# Signals and Systems - help please

1. Aug 30, 2006

### LM741

hey guys - attached is a solution to a signals related question.

Given the system - we must calculate the impulse reponse.

two things confuse me:
1)the system is evidently non-causal, but here they decide to shift the entire system by two units; thus making it causal!! - how can they just do this???!!
2) near the conclusion of the answer they have:
h[0]=0
h[1]=1.5
h[2] =-1.5
where do they get these values??

thanks very much.

John

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• ###### p3_1_e.pdf
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2. Aug 30, 2006

1.) Causality does not care if you shift the time. It only cares if the output (at any time) depends on a future value of the input (relative to that time), like y[n+1] = 2*x[n+4].

2.) The impulse response is h[n], but it is also what its name says - the response of the system to an impulse. Since the system is causal you know something about h[n<0], so compute y[0] using x[n] as an impulse at 0, then y[1] using x as an impulse at 1 and using the previously computed y[0], etc....

3. Aug 30, 2006

### LM741

but im not getting this - because that means you can make any system causal!!

e.g: y[n+2] +y[n+1] + y[n] = x[n] + x[n+2]
then that means i could just put n = n-2 and get the following:
y[n] + y[n-1] y[n-2] = x[n-2] + x[n]

this just doesn't seem to make sense to me because why would they ask the question " Is the system causal?" ? because the answer will always be yes?

4. Aug 30, 2006

### LM741

oh wait - think i see your point:
the system you gave: y[n+1] = 2*x[n+4]

no matter how much i shift (for e.g: n=n-4 will give me y[n-3] = 2*x[n]) my output is still dependent on a future input value because x[n] happens after y[n-3] i suppose??? so do always apply this 'shift technique' to confirm that a system is no causal??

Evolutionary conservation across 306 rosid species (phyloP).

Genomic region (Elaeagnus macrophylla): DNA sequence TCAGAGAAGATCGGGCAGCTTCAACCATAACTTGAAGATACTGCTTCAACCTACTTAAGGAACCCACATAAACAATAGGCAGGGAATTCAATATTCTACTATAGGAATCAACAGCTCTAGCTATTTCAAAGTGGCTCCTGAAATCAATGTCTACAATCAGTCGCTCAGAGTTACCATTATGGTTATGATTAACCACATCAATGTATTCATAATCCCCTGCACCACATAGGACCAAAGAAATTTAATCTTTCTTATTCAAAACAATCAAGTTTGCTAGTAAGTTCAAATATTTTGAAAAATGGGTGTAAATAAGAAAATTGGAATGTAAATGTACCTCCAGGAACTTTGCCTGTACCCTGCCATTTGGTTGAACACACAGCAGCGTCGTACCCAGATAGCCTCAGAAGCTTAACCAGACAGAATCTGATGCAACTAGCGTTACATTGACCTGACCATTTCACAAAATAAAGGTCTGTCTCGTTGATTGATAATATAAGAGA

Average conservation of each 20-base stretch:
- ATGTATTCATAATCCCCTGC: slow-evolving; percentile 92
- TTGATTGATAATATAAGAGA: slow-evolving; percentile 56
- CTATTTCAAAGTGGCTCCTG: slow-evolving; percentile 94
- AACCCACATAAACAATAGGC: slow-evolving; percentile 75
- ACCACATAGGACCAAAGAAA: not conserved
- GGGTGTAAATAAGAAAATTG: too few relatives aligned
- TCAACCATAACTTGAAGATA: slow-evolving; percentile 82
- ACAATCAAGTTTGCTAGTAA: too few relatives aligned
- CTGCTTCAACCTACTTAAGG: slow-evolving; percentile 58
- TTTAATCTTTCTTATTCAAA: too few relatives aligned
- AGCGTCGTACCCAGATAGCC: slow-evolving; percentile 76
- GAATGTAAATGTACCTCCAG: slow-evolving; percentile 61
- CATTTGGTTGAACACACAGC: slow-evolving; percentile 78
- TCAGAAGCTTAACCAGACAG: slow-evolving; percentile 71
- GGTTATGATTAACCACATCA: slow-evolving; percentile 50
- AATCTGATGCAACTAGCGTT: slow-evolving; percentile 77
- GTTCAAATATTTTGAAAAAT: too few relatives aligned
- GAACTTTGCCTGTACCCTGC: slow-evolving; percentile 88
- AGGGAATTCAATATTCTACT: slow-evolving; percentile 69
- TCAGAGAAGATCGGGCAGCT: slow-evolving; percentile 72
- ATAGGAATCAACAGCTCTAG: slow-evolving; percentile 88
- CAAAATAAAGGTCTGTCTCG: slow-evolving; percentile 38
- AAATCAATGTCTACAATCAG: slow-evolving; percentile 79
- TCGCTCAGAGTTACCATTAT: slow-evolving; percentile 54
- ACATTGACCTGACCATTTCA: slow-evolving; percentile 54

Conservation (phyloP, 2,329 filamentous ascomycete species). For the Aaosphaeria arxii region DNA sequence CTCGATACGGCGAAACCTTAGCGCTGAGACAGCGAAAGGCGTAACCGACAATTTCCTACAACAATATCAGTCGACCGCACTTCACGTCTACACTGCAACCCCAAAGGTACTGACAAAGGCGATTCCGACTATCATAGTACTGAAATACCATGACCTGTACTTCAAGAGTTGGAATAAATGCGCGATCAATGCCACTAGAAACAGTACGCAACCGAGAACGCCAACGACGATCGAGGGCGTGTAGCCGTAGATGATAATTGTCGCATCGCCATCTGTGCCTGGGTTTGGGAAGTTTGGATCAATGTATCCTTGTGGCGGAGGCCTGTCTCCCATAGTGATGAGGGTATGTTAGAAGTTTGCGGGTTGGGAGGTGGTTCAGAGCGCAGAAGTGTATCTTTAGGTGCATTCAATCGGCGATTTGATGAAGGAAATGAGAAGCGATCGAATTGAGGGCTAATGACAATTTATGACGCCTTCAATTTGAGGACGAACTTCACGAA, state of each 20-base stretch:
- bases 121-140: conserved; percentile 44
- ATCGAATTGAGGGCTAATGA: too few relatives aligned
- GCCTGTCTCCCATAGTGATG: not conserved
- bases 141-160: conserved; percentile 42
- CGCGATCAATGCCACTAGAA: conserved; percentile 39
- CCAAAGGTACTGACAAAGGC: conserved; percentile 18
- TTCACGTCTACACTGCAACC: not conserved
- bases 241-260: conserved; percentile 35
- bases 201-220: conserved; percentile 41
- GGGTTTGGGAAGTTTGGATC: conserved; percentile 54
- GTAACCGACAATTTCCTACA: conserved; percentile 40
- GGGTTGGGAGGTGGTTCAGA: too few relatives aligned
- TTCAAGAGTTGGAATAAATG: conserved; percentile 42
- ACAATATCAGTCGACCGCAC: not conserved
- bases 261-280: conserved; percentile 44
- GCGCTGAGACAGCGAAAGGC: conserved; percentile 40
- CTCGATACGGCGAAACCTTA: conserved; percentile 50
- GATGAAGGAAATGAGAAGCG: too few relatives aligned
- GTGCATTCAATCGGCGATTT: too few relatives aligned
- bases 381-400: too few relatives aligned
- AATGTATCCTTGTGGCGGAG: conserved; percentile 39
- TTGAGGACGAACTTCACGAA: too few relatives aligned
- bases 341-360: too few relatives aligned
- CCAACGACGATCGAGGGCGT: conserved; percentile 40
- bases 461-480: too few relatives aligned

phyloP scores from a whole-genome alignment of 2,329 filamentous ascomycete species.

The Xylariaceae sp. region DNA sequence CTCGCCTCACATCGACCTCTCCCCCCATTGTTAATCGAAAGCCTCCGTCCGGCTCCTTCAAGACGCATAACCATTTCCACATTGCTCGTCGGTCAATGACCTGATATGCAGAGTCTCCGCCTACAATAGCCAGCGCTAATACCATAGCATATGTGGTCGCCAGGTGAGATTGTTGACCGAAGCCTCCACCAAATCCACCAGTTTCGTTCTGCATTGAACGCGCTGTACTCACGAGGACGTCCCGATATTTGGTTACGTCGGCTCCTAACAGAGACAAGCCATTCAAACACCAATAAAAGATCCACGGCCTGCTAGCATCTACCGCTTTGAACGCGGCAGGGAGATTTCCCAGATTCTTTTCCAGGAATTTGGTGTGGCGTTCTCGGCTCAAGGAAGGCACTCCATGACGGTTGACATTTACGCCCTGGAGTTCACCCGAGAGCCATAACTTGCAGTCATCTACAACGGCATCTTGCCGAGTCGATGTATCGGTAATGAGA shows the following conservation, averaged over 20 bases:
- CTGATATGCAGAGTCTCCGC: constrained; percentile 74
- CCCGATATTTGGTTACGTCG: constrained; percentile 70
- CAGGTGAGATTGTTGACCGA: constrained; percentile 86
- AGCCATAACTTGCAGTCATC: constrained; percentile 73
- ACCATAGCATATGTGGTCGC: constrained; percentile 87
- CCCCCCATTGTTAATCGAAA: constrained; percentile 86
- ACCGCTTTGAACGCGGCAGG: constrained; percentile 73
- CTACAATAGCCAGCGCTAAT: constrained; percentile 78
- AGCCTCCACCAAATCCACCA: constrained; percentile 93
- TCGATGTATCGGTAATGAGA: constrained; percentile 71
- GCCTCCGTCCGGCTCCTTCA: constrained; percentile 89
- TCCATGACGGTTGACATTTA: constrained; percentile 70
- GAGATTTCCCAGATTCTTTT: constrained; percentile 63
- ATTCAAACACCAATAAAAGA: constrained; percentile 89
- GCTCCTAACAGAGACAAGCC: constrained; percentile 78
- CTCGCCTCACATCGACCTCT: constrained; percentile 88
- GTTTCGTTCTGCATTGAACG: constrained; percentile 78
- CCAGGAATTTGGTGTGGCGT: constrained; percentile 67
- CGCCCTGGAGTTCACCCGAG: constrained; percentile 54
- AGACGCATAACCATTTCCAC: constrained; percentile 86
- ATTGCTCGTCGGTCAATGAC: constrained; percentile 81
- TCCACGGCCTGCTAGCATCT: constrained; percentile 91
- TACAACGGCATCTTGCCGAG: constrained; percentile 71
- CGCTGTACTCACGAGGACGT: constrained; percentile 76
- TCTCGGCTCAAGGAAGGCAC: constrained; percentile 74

if i'm right then this makes sense and my issues with causal/non causal systems, dare i say it, may be over :)
thanks

5. Aug 30, 2006

### LM741

one more thing...can i only find the impulse response of a CAUSAL system??

6. Aug 31, 2006

For an LTI system that depends on inputs and outputs at multiple times, if you can write it as
$$y[n] = \sum_{k=0}^{N>0} a_k x[n-k] - \sum_{k=1}^{M>0} b_k y[n-k]$$,
then it is causal. The important thing is to look at the future-most output and compare the inputs to that one. And as you saw, you can always define tau = n+k to get y[tau] = ..... in the proper form if you start with a y[n+k] term.

The system does not need to be causal for you to find the impulse response. But in the case of your system, you need to know two previous values y[n-1] and y[n-2] to compute y[n]. And since the impulse response is used to compute the output as
$$y[n] = x[n] * h[n] = \sum_{k=-\infty}^{\infty}h[k] x[n-k]$$,
you see that y[n] depends on x[n-k], so when k<0, then (n-k)>n and the output depends on future values of the input, and thus the system is not causal. Therefore, if you know the system is causal, to prevent this probelm it must be true that h[k]=0 when k<0. That way y[n] depends only on x[n-k] when k>=0, and is therefore causal. So using that information you can figure out y[-1] and y[-2] which are needed to compute y[0].

7. Aug 31, 2006

### LM741

leBrad thanks very very much!!!!! at least i know who to ask for help with signals!! :) seems like you really know your stuff!!
thanks again!
John